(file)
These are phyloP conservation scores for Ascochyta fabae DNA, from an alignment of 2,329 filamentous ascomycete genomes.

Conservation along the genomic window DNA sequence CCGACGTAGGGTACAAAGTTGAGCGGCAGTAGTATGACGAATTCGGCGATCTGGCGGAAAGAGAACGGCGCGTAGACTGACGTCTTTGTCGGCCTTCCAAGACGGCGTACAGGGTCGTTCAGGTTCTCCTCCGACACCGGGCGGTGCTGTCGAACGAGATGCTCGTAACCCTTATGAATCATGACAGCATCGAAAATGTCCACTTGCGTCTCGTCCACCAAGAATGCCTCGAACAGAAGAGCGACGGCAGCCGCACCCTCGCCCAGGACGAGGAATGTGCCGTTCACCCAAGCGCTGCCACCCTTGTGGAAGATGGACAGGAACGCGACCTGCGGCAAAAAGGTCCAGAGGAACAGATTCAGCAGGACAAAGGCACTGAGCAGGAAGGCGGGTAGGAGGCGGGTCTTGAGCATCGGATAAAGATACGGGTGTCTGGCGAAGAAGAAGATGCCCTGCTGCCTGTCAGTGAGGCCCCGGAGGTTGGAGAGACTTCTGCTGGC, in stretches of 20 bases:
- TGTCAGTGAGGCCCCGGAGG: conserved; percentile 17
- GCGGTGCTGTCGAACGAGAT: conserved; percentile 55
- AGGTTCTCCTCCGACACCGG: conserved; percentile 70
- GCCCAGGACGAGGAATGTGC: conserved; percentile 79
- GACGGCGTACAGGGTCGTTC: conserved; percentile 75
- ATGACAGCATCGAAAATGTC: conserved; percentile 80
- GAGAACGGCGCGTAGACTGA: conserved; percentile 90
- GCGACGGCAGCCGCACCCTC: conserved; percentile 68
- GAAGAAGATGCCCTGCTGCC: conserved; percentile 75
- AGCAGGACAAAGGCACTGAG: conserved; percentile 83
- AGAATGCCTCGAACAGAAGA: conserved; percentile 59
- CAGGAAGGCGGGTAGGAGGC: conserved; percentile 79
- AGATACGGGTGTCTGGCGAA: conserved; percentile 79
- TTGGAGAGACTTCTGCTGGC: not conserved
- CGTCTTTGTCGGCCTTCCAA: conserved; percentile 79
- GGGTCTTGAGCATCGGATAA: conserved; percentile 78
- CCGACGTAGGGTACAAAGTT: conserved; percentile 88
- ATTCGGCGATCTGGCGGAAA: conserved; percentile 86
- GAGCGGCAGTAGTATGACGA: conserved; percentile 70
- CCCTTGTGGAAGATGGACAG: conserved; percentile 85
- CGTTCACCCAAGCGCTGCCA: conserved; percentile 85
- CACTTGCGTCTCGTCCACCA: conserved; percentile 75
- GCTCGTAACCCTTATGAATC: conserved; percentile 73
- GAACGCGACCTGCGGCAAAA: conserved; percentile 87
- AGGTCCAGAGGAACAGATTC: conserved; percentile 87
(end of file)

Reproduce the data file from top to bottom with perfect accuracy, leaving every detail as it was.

These are phyloP conservation scores for Ascochyta fabae DNA, from an alignment of 2,329 filamentous ascomycete genomes.

Conservation along the genomic window DNA sequence CCGACGTAGGGTACAAAGTTGAGCGGCAGTAGTATGACGAATTCGGCGATCTGGCGGAAAGAGAACGGCGCGTAGACTGACGTCTTTGTCGGCCTTCCAAGACGGCGTACAGGGTCGTTCAGGTTCTCCTCCGACACCGGGCGGTGCTGTCGAACGAGATGCTCGTAACCCTTATGAATCATGACAGCATCGAAAATGTCCACTTGCGTCTCGTCCACCAAGAATGCCTCGAACAGAAGAGCGACGGCAGCCGCACCCTCGCCCAGGACGAGGAATGTGCCGTTCACCCAAGCGCTGCCACCCTTGTGGAAGATGGACAGGAACGCGACCTGCGGCAAAAAGGTCCAGAGGAACAGATTCAGCAGGACAAAGGCACTGAGCAGGAAGGCGGGTAGGAGGCGGGTCTTGAGCATCGGATAAAGATACGGGTGTCTGGCGAAGAAGAAGATGCCCTGCTGCCTGTCAGTGAGGCCCCGGAGGTTGGAGAGACTTCTGCTGGC, in stretches of 20 bases:
- TGTCAGTGAGGCCCCGGAGG: conserved; percentile 17
- GCGGTGCTGTCGAACGAGAT: conserved; percentile 55
- AGGTTCTCCTCCGACACCGG: conserved; percentile 70
- GCCCAGGACGAGGAATGTGC: conserved; percentile 79
- GACGGCGTACAGGGTCGTTC: conserved; percentile 75
- ATGACAGCATCGAAAATGTC: conserved; percentile 80
- GAGAACGGCGCGTAGACTGA: conserved; percentile 90
- GCGACGGCAGCCGCACCCTC: conserved; percentile 68
- GAAGAAGATGCCCTGCTGCC: conserved; percentile 75
- AGCAGGACAAAGGCACTGAG: conserved; percentile 83
- AGAATGCCTCGAACAGAAGA: conserved; percentile 59
- CAGGAAGGCGGGTAGGAGGC: conserved; percentile 79
- AGATACGGGTGTCTGGCGAA: conserved; percentile 79
- TTGGAGAGACTTCTGCTGGC: not conserved
- CGTCTTTGTCGGCCTTCCAA: conserved; percentile 79
- GGGTCTTGAGCATCGGATAA: conserved; percentile 78
- CCGACGTAGGGTACAAAGTT: conserved; percentile 88
- ATTCGGCGATCTGGCGGAAA: conserved; percentile 86
- GAGCGGCAGTAGTATGACGA: conserved; percentile 70
- CCCTTGTGGAAGATGGACAG: conserved; percentile 85
- CGTTCACCCAAGCGCTGCCA: conserved; percentile 85
- CACTTGCGTCTCGTCCACCA: conserved; percentile 75
- GCTCGTAACCCTTATGAATC: conserved; percentile 73
- GAACGCGACCTGCGGCAAAA: conserved; percentile 87
- AGGTCCAGAGGAACAGATTC: conserved; percentile 87